CYCLING THE KERRY RIDGEWAY
An ancient track across the Marches, the Kerry Ridgeway takes a bit of effort but is a fabulous rough-stuff route. Steve Dyster took his tourer from Bishop’s Castle, in Shropshire, over the hills to Cider House Farm, in Powys, before resorting to the lower road home.
The high road was, once upon a time, generally the best road. Away from the marshy valleys the effort of gaining height was rewarded with solid ground and safer progress. Things have changed a little. Today the Kerry Ridgeway, is not the main drag from Mid-Wales to Shropshire, and the reward is not speed. Your leg work gains quiet countryside and stunning views.
Whether there’d be anything to see at all was a matter of speculation as I headed out of silent Bishop’s Castle - in my opinion one of England’s jewels - with a cloudy sky and, after a few metres of climbing, mist filling the valley to the south. Optimism prevailed. Clouds shifted by a gusty breeze revealed glimpses of fields, woods and pastures as rapidly as they drew a veil across others.
Undulating a little, but generally upward, a low gear spun along deserted roads. Signs offered pretty decent guidance, but having a map (in my case the OS 1:50000 sheets) or gpx file is advantageous. Though the cloud was sporadic, there was one point where I went distinctly astray. Mind you, that wasn’t until I hit the rough stuff.
Much of the asphalt road between Bishop’s Castle and Pentreglas marks the border between Engand and Wales. the fiveway junction at Bishop’s Moat could cause a little confusion, but way-finding should be no problem.
Note, that up on the ridge you’d be pretty exposed in bad weather. No other shelter than nature provides is available, and no refreshment stops.
The rough-stuff begins shortly after Pentreglas. Along easy farm tracks, the hedges disappear revealing bigger panoramas. Even when the clouds rolled ove the ridge, that feeling of cycling on top of the world remained.
Although there are signs, they are not always obvious. Often situaterd with walkers rather than cyclists in mind, they can be missed at a moderate pace. That’s not my excuse, but I took a wrong turn hereabouts. Fundamentally, the main Kerry Ridgeway route becomes a boggy, rutted walkers track - ok for an MTB but not for my tourer. Added to that, the cloud thickened into fog and I sped along the gravel road and into the distance.
Call me an old-fashioned guy, but carrying a map has its uses. Back on track, the forest road through Ceri Forest had recently been repaired by covering it in large stones. no doubt, these will eventually form a kind of surface, but it was with great relief when ashpalt returned.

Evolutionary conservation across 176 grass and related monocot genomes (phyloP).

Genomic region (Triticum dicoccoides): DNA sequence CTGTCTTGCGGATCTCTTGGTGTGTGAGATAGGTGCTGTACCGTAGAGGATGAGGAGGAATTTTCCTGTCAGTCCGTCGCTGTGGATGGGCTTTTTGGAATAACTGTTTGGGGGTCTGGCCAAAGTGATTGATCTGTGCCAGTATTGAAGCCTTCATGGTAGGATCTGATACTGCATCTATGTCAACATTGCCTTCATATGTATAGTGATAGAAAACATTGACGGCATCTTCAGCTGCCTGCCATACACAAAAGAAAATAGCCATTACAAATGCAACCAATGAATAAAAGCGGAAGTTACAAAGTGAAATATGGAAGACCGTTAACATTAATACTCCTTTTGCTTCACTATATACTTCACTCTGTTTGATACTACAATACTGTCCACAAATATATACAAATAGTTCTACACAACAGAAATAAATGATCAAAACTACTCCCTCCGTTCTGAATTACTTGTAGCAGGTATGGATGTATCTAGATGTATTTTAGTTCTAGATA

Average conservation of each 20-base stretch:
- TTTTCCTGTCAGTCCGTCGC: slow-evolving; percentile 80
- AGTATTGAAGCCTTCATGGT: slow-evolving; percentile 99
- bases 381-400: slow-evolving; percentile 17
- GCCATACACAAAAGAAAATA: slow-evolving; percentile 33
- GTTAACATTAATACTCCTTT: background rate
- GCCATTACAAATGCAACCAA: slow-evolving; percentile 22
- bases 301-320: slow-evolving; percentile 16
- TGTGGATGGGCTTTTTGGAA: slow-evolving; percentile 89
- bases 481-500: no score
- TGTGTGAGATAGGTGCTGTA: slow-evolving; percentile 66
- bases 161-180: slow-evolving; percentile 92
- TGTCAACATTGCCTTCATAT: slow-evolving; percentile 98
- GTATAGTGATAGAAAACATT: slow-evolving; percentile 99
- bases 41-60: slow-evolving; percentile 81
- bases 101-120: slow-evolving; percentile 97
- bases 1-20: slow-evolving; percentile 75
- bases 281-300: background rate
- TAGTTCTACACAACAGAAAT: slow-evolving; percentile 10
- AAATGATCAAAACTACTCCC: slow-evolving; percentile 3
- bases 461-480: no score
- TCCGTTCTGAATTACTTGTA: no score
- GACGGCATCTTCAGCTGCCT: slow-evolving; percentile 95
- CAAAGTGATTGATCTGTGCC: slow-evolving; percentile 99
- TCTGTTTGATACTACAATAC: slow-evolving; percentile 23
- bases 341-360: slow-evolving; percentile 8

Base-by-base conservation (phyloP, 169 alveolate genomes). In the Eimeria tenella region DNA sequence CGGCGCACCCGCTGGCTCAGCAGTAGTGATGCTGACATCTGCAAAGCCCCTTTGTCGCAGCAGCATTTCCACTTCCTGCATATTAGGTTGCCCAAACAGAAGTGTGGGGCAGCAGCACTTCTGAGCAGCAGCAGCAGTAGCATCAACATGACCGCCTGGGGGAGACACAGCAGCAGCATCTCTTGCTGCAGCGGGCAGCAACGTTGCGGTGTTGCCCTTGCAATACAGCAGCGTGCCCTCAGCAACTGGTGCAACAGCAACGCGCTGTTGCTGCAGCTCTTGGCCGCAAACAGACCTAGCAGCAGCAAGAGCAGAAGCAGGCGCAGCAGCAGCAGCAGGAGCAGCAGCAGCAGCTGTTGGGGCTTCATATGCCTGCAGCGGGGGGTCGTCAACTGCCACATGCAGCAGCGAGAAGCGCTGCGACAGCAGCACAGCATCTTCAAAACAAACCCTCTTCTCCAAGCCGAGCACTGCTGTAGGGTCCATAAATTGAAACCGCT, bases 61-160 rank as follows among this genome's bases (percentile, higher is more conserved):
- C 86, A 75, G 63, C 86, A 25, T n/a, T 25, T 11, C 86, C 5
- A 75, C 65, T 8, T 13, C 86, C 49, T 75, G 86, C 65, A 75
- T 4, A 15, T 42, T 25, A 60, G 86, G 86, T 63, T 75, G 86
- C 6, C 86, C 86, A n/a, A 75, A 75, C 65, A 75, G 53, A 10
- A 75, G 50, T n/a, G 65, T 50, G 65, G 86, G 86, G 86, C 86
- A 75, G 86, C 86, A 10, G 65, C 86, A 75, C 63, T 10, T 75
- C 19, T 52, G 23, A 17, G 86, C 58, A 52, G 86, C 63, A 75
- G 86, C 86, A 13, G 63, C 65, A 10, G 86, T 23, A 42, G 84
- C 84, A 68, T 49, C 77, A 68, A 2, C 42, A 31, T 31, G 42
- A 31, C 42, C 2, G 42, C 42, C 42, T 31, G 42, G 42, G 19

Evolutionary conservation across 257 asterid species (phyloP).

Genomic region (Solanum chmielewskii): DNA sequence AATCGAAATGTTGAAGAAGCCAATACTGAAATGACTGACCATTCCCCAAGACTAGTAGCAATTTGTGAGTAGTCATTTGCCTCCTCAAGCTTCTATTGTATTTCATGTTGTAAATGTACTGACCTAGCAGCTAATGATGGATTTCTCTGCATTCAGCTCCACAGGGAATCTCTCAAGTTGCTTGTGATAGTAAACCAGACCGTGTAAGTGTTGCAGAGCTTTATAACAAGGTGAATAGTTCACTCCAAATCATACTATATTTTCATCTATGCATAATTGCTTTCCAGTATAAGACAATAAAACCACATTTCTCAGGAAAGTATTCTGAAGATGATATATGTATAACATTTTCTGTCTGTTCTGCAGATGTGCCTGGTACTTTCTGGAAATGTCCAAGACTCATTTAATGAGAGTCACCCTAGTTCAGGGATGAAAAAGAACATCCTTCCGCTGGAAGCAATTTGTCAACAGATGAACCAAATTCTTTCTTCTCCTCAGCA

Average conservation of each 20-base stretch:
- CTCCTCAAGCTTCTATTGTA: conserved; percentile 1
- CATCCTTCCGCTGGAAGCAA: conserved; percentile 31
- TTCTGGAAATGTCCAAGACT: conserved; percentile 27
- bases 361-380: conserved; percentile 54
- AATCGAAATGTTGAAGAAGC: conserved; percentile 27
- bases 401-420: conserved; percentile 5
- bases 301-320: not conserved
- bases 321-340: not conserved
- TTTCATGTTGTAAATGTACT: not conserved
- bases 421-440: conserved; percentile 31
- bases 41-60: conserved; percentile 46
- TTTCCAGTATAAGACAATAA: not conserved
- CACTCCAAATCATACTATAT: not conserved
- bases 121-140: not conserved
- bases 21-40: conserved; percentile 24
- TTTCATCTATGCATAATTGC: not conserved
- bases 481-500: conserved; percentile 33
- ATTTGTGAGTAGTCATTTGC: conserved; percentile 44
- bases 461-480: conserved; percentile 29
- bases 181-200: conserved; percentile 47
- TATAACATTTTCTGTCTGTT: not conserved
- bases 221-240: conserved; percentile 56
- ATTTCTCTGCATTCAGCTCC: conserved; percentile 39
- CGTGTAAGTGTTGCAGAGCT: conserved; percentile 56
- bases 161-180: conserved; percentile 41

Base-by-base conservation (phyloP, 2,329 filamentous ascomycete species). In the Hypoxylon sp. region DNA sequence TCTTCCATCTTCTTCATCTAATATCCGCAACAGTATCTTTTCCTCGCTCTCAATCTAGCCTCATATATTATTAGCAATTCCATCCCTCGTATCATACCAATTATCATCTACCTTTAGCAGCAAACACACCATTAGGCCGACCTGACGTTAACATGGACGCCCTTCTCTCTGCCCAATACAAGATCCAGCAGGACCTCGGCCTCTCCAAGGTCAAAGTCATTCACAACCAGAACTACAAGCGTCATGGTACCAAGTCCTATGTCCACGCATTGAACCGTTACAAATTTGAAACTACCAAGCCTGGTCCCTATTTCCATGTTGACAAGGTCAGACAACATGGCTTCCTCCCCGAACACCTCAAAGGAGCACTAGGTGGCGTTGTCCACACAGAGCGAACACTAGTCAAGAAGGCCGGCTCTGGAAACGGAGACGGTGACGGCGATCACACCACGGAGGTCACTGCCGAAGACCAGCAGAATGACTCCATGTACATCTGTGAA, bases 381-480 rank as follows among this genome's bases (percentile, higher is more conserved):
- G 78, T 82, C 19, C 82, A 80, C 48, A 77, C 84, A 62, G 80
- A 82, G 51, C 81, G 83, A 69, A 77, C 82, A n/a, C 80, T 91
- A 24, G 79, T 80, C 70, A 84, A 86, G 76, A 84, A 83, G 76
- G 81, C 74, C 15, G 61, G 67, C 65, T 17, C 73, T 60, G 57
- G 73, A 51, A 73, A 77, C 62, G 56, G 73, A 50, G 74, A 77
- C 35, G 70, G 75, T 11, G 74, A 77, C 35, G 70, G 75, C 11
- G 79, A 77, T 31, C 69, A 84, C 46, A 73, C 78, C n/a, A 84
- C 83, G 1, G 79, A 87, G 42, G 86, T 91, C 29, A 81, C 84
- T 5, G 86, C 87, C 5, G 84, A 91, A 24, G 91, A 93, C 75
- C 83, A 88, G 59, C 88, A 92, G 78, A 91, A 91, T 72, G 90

Kerry Pole is an isolated cottage at a T-junction. The Ridgeway turns neither left or right. A gate offers access to a bridleway - unmarked on the ground - straight-ahead (keeping the fence on the right). Whilst taking care to avoid the sheep who, seemingly happy with cyclists, wandered across my path, I rumbled gently on.
The end of the grass brings a farm track that descends a little to the B4638. Then it was over Kerry Hill itself. Climbing, eventually, to 506 metres. Truly magnificent views, bring a suitable climax to the ride. Where the ancient Cross Dyke and Two Tumps are reached, Cider House Farm is visible below, and the Kerry Ridgeway terminates. Even so, spend a few minutes at the viewpoint.
Not the longest ride, but worth many a mile longer.
The big decision was how to get home. Not one for there and back routes, if possible, the most attractive option looked like a rapid run down to Kerry, with a section of the A489 to Sarn, follwed by minor roads to return to Bishop’s Castle on the B4385.
The minor roads from Dolfor to Kerry brought huge views over the Severn Valley and Newtown. almost as impressive as the Ridgeway itself.
Kerry, or Ceri, rests in the lovely valley of the River Mule. Delightful though the surroundings are, I was, initially, more interested in the village shop (attention may have been elsewhere had the pubs been open).
Like many rural A roads, the A489 can carry little bursts of traffic, whcih form little convoys around the bends and on the slight ascents. Avoiding it requires a good old diversion into the hills. Picturesque enough, but brain needs to be fully engaged with the drivers wanting to get on with whatever happens to be urgent.
Even so, getting back onto country lanes at Sarn made life pleasanter. These bucolic backways rambled about, until a final descent came down to the B4385 Montgomery-Bishop’s Castle super-highway. a little beyond Offa’s Dyke and Mellington Hall.
Back in Bishop’s Castle, I rewarded myself with vital rehydration and refuelling at the famous Three Tuns. One of two home-brew pubs in the town, it has slaked thirst earned along the Kerry Ridgeway and in the surrounding fields since 1642. Ah, the joy of cycling!
Parts of the Kerry Ridgeway are very rough and not obvious on the ground. I rode a touring bike with 700x32 tyres. fine in dry weather, after a prolonged dry spell.Some might prefer a gravel bike or an MTB. However, when the ground is wet care should be taken to avoid dmaging the pastures that are crossed. Grass is a crop - an important one for livestock farmers. Better to push, or avoid the route altogether if the going is likely to damage it.
PUBLISHED AUGUST 2018